Friday, February 19, 2010
The Markit iTraxx Crossover index measuring yields on lower-grade debt has jumped by almost 130 basis points since mid-January to 514, while the main index of investment grade bonds has jumped by a third to 93. "This is the biggest move since the financial crisis in early 2009, said Gavan Nolan, Markit's credit analyst.
"The index is a leading indicator so it is a warning signal. This is being driven by volatility in sovereign debt, with Greece being the biggest issue at the moment but tightening in China could be a bigger negative catalyst in the long-term," he said. (more)
Get Over It because there will be no Housing Boom This Decade – 5 Factors That Will Drag Housing Down in the Next Ten Years.
In the midst of all the bailouts you might have missed that last month, in perma-bubble Southern California the median price of the entire regional market fell by $17,500. This was the first regional price drop since April of 2009. Now one month doesn’t make a trend of course but if you only listen to the real estate industry and banking cabal you would think that all of a sudden we are circa 2003 real estate. There is this pervasive speculative attitude once again in the air even in the face of a 12.4 percent unemployment rate. The unemployment situation was revised last month nationwide and the BLS upped the number of jobs lost in this recession from the “low” 7 million to 8.4 million. So basically we were underestimating how “good” things were for an entire year (the BLS has suspect numbers because of their methodology). Yet this is part of the new economic psychology where real data is ignored in exchange for bread and circus statistics and political theatre. The reality is we are not going to see any sort of housing boom for the next decade. In fact, housing will be weak for the next ten years (at least) regardless of what the government and Wall Street attempts to do. (more)
That’s because the deleveraging process necessitated by the financial crisis will curb economic activity by governments, banks, and individuals, the New York University professor told CNBC.
But central banks and governments have to be careful not to add more stimuli to counter this situation, lest they join Greece in amassing unmanageable budget deficits.
In any case, investors will see that budget deficits have to be monetized, crowding out investment in the private sector, Roubini says. (more)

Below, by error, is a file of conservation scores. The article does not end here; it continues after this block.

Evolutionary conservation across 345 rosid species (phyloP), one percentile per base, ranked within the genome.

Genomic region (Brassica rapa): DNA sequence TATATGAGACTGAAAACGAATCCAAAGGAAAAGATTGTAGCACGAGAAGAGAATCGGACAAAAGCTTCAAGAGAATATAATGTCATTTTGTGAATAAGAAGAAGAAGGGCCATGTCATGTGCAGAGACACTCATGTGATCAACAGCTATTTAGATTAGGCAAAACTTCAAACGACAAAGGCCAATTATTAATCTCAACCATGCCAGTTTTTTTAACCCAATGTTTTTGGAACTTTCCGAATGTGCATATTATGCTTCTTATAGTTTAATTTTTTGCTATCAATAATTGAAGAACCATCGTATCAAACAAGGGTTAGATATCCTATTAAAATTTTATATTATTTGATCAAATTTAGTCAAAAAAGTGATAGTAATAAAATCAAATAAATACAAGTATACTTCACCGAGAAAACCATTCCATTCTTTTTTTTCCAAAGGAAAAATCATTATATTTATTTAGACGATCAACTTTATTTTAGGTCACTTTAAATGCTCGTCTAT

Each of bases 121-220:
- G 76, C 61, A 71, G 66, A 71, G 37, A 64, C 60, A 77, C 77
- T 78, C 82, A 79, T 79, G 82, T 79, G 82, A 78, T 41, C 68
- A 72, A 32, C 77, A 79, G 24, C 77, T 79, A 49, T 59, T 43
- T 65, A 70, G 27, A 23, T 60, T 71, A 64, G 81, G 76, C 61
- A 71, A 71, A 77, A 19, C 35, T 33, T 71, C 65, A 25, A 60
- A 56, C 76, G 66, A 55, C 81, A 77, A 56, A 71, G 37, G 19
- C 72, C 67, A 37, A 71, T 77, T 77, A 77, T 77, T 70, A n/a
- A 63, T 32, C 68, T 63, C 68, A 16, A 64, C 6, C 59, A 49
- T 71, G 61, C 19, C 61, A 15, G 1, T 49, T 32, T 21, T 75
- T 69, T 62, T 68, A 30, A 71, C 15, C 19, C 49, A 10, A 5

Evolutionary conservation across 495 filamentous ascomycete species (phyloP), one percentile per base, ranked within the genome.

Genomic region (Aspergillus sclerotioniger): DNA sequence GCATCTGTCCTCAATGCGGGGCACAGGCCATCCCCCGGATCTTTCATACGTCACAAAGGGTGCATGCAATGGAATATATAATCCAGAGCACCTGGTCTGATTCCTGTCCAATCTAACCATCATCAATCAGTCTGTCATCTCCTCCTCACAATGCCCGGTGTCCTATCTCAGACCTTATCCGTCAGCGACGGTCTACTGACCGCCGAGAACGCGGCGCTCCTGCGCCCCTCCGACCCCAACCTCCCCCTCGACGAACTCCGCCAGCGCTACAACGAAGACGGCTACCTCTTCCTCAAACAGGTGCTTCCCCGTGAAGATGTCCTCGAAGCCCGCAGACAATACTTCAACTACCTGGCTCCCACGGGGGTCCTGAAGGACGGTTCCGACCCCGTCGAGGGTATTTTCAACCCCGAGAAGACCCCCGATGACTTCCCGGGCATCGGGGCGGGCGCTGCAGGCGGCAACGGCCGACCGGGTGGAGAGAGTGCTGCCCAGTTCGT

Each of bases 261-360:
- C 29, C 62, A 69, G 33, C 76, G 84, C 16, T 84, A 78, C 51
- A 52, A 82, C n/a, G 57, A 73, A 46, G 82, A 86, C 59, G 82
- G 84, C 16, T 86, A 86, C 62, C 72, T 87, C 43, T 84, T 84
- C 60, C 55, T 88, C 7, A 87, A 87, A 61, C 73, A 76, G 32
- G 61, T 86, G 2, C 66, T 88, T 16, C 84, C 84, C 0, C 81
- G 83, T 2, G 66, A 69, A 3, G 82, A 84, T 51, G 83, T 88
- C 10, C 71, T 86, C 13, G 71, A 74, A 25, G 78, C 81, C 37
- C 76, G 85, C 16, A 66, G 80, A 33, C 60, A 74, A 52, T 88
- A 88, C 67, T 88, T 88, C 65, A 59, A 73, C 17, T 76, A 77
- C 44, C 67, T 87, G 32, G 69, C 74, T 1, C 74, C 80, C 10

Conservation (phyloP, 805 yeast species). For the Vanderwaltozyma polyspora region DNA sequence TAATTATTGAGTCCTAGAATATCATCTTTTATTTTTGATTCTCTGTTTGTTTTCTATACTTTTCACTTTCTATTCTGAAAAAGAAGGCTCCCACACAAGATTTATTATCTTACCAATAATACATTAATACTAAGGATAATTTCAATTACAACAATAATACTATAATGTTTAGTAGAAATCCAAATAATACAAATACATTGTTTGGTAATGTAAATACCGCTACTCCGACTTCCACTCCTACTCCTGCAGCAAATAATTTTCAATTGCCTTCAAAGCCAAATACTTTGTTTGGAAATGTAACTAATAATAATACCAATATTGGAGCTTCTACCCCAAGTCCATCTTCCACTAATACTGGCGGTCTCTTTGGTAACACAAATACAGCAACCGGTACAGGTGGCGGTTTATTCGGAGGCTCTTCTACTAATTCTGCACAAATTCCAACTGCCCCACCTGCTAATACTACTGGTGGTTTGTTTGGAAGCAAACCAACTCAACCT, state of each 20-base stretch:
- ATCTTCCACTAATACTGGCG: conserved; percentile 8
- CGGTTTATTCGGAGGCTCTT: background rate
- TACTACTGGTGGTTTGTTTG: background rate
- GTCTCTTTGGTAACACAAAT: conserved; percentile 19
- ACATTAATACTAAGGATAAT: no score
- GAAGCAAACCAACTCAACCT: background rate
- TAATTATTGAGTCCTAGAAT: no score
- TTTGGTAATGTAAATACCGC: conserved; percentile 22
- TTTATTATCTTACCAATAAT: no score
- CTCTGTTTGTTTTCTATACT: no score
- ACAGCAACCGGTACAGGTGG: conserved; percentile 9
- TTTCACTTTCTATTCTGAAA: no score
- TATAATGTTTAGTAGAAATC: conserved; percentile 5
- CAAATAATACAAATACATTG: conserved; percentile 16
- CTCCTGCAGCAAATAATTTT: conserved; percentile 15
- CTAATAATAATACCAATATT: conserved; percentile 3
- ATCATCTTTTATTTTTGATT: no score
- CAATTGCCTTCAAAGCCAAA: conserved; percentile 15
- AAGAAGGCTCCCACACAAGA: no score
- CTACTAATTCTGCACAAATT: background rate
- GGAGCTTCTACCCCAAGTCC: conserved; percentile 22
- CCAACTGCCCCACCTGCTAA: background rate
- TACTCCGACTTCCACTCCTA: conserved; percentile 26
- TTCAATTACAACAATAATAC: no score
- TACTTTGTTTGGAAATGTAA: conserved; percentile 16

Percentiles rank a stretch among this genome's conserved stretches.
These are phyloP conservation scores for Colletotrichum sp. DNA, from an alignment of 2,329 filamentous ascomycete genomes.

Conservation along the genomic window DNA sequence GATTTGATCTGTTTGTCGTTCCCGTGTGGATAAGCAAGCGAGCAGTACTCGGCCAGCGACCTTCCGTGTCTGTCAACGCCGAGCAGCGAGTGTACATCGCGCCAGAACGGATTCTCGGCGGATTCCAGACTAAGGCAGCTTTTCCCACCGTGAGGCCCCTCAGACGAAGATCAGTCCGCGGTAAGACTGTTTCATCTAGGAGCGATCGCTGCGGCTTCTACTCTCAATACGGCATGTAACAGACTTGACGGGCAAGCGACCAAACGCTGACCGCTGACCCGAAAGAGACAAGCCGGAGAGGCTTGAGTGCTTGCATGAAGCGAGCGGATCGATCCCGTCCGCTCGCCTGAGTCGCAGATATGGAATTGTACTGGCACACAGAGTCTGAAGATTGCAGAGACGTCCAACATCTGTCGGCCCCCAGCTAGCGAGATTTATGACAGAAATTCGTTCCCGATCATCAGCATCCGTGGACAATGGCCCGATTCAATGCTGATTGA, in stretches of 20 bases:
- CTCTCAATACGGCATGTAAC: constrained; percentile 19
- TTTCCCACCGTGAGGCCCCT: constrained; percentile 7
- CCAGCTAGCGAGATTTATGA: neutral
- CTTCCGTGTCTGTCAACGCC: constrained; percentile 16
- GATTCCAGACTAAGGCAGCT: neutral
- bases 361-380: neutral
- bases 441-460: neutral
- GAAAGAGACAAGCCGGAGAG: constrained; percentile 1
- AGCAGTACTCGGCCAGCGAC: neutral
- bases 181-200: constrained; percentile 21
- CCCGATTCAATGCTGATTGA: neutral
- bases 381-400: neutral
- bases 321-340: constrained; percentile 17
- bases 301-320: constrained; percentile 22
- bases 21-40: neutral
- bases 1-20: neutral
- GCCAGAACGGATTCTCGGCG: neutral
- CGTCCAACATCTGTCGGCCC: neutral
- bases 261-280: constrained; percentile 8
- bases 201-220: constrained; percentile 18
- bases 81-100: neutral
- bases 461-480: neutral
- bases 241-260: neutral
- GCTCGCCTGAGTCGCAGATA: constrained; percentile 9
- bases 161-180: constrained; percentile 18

The action won't directly affect borrowing costs for millions of Americans. But with the worst of the crisis over, it brings the Fed's main crisis lending program closer to normal.
The Fed chose to bump up the so-called "discount" lending rate by one-quarter point to 0.75 percent. It takes effect Friday.
The central bank said the step should not be seen as a signal that it will soon boost interest rates for consumers and businesses. It repeated its pledge to keep such rates at record-low levels for an "extended period" to foster the economic recovery. (more)
With a $12.3 trillion national debt and $55 trillion in unfunded obligations for programs such as Social Security, Medicare and Medicaid, with total Federal Reserve and Treasury bailout commitments now at $11.8 trillion, of which $3.6 trillion has already been spent the U.S. need to take steps immediately to protect themselves from the potential loss of the purchasing power of their U.S. Dollars, inflation.us warns. (more)
The Labor Department said Thursday that first-time claims for unemployment benefits rose by 31,000 to a seasonally adjusted 473,000. Analysts expected a small decline.
The increase followed a drop of 41,000 in the previous week which had raised hopes that the labor market, which has lost 8.4 million jobs since the recession began in December 2007, could be improving. (more)
Can you trust national averages? As bad as the jobless data you hear are, you have not been told the whole truth. If you think the terrible impact of America ’s Great Recession is shown by an official unemployment rate of about 10 percent, think again.
Economic inequality and the myth of Reagan trickle down logic are shown by new data from the Center for Labor Market Studies at Northeastern University in Boston . The report noted: “What has been missing from the public debate over the labor market crisis is an honest and detailed analysis of which American workers have been most adversely affected by the deep deterioration in labor markets.” The researchers found a correlation between household income and unemployment rate in the last quarter of 2009: Look carefully at these numbers and see how unemployment rises as income drops: (more)